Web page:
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Title: Essays on labour market in developing countries
Author: Zhang, Peng
ISNI:       0000 0004 7426 4762
Awarding Body: University of Cambridge
Current Institution: University of Cambridge
Date of Award: 2018
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This PhD thesis focuses on determinants of labour market outcomes in development economics with a special interest in South Africa and China. After an introduction in chapter 1, the key chapter 2, Ethnic Diversity and Labour Market Outcomes: Evidence from Post-Apartheid South Africa joint with Sara Tonini, investigates how ethnic diversity amongst black South Africans affects their employment opportunities in the post-Apartheid era. We find that ethnic diversity has a positive impact on the employment rate of the black South Africans, and it only affects ethnic groups with relatively large population size. To address the endogeneity of ethnic composition, we explore the location of historical “black homelands” and argue that districts more equally distant to multiple homelands are more ethnically diverse. In our instrumental variable regressions, a one standard deviation increase in ethnic diversity index increases employment rate by 3 (5) percentage point in 1996 (2001), which is around 8% (13%) of the average employment rate. We then propose a model of a coordination game to explain these findings. A more ethnically diverse place requires a higher rate of inter-ethnic communication to maintain social connection. As inter-ethnic communication requires more skills than intra-ethnic connection, people in ethnically diverse districts are motivated to invest more in social skills to be able to communicate with those outside their own group. The acquisition of these social skills makes them better equipped for the labour market. The remaining two chapters look into the intergenerational transmission of socio-economic status in South Africa and China. Chapter 3, Returns to Education, Marital Sorting and Family Background in South Africa joint with Patrizio Piraino, applies the model of Lam (1993, JPE) which combines intergenerational transmission of ability and assortative mating to investigate the relative explanatory power of father-in-law’s and father’s background for male wages. In the empirical analysis, after correcting for potential measurement errors in earnings and education, we find that father-in-law’s schooling is more correlated with male workers’ labour market earnings, employment rate and labour force participation than own father’s schooling in contemporary South Africa. This difference is more obvious when parental educational levels are higher. Chapter 4, Higher Education Expansion and Intergenerational Mobility in Contemporary China, studies how higher education affects the upward mobility of people from relatively disadvantaged families. Intergenerational occupational mobility is stimulated when children from different social classes end up in similar occupations. Whether or not they have similar occupational status depends not only on their level of education but also the occupational returns to education. Given there is already a convergence in educational achievements between children from different social classes in contemporary China, in this paper, I focus on their occupational returns to education. Occupational status is measured by the widely-accepted ISEI scaling system ranging from 16 to 90 points with large number indicating higher occupational status. I take advantage of an exogenous college expansion policy in 1999 as a natural experiment and find that one additional year of education increases the occupational status of their first job by 2.243 (2.774) points on average along the ISEI scale in OLS (IV) regressions. And children from upper-class families do not necessarily have higher returns to education than children from other social classes. The average occupational returns to education are higher for the most recent job than the first job, but the difference among social classes is still not significant.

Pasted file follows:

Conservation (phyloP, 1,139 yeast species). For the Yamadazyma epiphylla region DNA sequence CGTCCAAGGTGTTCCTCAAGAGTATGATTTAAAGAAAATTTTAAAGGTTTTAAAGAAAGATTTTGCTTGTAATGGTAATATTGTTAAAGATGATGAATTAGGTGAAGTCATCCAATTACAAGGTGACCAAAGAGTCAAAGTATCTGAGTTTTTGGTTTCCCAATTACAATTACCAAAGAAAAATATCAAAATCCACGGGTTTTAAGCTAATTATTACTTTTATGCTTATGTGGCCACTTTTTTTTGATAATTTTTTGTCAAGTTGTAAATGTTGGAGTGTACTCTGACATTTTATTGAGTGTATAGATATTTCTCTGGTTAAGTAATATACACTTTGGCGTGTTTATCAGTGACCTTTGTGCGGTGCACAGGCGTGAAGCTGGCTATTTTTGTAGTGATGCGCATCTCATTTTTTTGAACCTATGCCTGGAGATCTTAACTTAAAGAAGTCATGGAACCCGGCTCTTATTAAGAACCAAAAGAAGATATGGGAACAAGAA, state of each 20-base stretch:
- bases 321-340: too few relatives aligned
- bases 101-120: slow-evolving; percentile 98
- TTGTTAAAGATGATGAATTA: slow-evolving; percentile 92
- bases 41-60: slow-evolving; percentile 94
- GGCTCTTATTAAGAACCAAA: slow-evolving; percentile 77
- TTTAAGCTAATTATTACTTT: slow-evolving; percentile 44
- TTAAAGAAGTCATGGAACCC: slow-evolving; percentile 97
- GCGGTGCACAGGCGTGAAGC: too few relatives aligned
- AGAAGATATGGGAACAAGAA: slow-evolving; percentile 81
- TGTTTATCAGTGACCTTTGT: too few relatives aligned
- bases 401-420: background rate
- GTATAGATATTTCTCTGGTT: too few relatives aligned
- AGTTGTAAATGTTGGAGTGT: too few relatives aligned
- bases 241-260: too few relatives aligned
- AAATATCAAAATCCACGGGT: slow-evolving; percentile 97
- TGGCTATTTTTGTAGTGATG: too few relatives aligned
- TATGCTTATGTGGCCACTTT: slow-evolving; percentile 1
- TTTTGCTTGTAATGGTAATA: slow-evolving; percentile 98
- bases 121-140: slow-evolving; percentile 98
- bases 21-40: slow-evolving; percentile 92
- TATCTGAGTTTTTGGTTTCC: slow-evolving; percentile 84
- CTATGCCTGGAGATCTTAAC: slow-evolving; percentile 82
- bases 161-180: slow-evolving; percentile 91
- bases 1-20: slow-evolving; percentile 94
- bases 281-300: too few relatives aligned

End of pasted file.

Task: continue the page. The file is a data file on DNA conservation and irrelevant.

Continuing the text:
Supervisor: Krishnan, Pramila ; Aidt, Toke Sponsor: Cambridge Overseas Trust
Qualification Name: Thesis (Ph.D.) Qualification Level: Doctoral
Keywords: Ethnic diversity ; Employment ; Social skill ; South Africa ; Homeland ; Intergenerational mobility ; Marital sorting ; Education ; Occupational choice ; Contemporary China